As for why my timing, in going to Korea, is a bad idea: well, Ted's not happy that I'm leaving. He wishes he had been consulted about my upcoming trip, but my office managers and the regional manager had already cleared it. This is "crunch time," according to him, since YB's fiscal year ends in June. All curriculum team members need to be on task and charging toward the finish line, so my trip doesn't work for Ted. Well, too bad, Ted. He doesn't know the reason for my trip, which is to job-hunt. I have a feeling that, if Ted did know about this, he'd cut me from the curriculum team right away.

Another reason why my timing is bad has to do with the political and military goings-on in both North and South Korea. The North has been ramping up its rhetoric, and the US, at least, has responded with a greater-than-usual show of force, sending over a seagoing missile-tosser and a stealth bomber or two to fly at the edge of North Korean airspace. I remain 95% sure that nothing serious is going to happen, but there's always that 5% chance I could be wrong. Koreabloggers in the know have been talking about "the possibility of miscalculation" on Kim Jeong-eun's part. He's young and inexperienced (meanwhile, in the South, President Park is old and inexperienced), and may have a tendency to lash out. Brinksmanship, done well, is a game for the steady of hand, not the tender of ego. The South has publicly stated that any aggression on the North's part will lead to the destruction of some of the North's treasured monuments—those obscenely huge statues of Kim Il-seong, and so on. I think that would be wonderful if it happened, but I doubt the South's intestinal fortitude. Neither side is truly willing to strike, full force, at the other.

So that's life in Hominidville: asshole bosses who take themselves way too seriously, and the slim possibility of war in the country of my future hoped-for workplace.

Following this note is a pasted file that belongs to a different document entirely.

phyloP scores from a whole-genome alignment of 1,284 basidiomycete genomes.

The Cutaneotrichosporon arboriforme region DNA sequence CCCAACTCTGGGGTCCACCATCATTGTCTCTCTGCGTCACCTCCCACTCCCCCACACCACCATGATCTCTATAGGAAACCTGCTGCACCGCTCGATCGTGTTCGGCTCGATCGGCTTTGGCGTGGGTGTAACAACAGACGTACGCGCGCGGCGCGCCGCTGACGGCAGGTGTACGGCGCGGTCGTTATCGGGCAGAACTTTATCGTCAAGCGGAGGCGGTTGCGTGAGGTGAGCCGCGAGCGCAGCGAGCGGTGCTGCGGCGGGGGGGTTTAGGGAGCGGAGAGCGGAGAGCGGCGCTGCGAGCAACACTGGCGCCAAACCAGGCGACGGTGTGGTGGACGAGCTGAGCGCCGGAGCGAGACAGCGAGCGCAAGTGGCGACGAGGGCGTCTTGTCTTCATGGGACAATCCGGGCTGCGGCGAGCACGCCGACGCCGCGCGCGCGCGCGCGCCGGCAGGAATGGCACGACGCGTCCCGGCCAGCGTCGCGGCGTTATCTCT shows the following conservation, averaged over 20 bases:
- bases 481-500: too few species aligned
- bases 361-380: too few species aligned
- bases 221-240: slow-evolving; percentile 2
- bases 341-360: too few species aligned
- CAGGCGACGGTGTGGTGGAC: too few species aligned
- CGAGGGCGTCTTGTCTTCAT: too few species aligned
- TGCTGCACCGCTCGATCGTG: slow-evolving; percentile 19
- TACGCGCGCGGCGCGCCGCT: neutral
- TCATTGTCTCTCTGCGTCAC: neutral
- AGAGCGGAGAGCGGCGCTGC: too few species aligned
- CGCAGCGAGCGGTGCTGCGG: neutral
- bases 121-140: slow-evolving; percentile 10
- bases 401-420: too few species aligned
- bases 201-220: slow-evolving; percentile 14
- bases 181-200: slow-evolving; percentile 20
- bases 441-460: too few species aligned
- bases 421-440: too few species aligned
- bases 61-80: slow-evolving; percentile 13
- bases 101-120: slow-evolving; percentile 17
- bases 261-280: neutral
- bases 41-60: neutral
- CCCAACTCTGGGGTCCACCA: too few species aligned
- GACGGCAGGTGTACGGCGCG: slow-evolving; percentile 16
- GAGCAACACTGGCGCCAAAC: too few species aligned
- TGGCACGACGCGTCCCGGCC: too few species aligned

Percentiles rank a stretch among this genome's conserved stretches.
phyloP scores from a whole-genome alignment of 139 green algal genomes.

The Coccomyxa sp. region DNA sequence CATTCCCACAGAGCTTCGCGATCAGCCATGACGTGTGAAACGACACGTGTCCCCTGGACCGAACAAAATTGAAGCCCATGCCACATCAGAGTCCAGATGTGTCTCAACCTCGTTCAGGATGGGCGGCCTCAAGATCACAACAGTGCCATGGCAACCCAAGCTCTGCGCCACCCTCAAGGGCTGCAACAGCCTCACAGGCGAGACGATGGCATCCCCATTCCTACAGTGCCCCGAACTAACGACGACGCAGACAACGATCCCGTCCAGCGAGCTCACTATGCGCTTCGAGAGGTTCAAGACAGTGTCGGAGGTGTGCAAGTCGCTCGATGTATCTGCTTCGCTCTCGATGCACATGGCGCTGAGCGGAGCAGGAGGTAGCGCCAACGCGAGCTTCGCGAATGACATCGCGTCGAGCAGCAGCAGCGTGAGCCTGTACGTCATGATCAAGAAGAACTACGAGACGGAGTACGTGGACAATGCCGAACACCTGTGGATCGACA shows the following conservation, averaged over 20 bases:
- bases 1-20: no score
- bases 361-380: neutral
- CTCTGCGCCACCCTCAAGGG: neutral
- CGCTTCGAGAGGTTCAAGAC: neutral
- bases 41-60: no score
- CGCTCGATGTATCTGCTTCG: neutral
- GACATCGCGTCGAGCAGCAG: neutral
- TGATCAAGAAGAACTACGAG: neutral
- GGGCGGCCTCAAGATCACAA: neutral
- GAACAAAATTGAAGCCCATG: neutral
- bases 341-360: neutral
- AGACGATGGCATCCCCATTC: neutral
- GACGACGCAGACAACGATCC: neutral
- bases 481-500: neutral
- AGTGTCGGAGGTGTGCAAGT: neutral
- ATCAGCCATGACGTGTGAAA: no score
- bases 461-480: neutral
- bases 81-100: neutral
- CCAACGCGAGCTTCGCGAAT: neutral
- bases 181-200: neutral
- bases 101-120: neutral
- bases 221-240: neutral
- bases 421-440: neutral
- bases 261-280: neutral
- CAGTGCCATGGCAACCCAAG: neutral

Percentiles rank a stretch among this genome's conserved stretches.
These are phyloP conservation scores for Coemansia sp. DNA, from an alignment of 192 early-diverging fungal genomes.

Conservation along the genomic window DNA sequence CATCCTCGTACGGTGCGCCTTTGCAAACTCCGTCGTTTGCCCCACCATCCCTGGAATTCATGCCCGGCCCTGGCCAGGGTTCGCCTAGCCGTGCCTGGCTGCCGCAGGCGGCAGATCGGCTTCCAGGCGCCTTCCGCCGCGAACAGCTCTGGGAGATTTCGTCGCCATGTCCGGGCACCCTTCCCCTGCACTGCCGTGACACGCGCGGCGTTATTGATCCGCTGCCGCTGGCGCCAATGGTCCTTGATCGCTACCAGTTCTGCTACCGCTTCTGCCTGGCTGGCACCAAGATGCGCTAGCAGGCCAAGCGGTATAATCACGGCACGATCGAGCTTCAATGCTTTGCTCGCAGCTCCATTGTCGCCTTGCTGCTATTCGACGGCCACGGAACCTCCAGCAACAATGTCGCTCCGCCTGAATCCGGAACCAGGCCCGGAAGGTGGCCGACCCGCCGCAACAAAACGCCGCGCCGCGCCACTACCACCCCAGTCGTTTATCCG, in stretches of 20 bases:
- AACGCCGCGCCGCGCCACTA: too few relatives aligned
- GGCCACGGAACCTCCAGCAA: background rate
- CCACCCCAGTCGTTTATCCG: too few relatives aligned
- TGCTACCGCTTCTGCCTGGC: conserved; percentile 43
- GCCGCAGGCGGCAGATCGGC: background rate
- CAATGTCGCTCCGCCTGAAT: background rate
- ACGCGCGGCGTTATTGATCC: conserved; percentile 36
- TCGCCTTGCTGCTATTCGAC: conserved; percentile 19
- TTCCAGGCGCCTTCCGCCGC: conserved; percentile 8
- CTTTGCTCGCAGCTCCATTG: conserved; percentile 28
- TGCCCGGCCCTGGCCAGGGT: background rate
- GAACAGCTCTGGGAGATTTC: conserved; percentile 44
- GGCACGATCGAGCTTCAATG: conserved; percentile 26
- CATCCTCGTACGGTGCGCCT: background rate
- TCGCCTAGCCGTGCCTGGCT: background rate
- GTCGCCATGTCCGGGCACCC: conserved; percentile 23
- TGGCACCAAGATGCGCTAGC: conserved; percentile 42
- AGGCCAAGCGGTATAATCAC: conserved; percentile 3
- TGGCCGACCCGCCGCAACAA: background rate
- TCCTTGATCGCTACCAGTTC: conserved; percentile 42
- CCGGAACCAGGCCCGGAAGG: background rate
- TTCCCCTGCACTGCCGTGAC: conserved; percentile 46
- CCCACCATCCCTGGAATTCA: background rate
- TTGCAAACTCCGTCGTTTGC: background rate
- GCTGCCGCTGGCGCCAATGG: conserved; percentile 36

Good times. Good times.



John said...

I'd be surprised if you had (or ever find) an "asshole free" workplace. I've never seen one.

As to the situation in Korea, while unfortunate, it strikes me as business as usual. Frankly, the artillery shelling and sinking of the Cheonon were a lot more provocative than the silly rhetoric of an insane regime. The goal of the powers that be in the DPRK is to stay in power. As crazy as they might be, surely they understand that their lives are only a drone strike from ending. I don't believe they will ever take the next step that would inevitably lead to their demise.

Kevin Kim said...

Agreed on both counts re: assholes and NK. I don't expect ever to find an asshole-free environment, but some assholes have undue influence over your life while other assholes are more or less harmless. As for NK, I, too, doubt they'd take things to the endgame. They have backed themselves into a corner, though.

Horace Jeffery Hodges said...

Into a corner? Maybe not. Just wait until the US-SK war games are over, then declare victory.

Jeffery Hodges